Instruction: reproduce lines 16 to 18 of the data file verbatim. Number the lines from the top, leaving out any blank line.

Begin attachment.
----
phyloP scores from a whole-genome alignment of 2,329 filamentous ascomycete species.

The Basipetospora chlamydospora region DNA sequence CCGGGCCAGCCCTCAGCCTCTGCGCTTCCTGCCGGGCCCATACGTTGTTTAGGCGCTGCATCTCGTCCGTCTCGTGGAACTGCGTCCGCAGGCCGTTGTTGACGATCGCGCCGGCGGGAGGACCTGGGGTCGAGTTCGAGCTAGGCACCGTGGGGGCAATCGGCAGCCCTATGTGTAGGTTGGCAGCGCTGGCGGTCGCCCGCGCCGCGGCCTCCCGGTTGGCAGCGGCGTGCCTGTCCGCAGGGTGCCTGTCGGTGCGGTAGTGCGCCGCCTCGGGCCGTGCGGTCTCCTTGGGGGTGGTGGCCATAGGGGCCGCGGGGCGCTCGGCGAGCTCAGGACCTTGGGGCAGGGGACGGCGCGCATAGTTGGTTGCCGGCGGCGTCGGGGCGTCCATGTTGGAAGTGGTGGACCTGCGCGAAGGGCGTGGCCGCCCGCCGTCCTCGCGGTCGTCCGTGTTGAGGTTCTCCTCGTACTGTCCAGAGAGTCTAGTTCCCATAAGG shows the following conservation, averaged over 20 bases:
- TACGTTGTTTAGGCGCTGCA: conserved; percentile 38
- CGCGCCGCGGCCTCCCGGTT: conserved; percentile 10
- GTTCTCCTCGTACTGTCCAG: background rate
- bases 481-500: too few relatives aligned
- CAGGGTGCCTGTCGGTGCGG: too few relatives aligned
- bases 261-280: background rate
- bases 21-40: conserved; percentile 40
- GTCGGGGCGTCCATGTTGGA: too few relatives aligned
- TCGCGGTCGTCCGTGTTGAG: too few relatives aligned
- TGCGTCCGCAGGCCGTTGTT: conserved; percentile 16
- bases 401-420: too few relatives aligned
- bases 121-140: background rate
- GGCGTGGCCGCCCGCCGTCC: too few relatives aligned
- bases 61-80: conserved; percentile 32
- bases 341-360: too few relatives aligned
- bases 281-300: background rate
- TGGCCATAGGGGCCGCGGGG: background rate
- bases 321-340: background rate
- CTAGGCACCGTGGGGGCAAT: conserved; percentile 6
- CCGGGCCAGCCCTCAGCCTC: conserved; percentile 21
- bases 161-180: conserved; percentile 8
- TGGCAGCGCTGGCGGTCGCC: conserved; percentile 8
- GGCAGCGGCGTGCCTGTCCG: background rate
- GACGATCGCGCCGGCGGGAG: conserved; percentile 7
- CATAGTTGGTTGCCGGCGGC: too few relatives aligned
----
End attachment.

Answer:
- bases 61-80: conserved; percentile 32
- bases 341-360: too few relatives aligned
- bases 281-300: background rate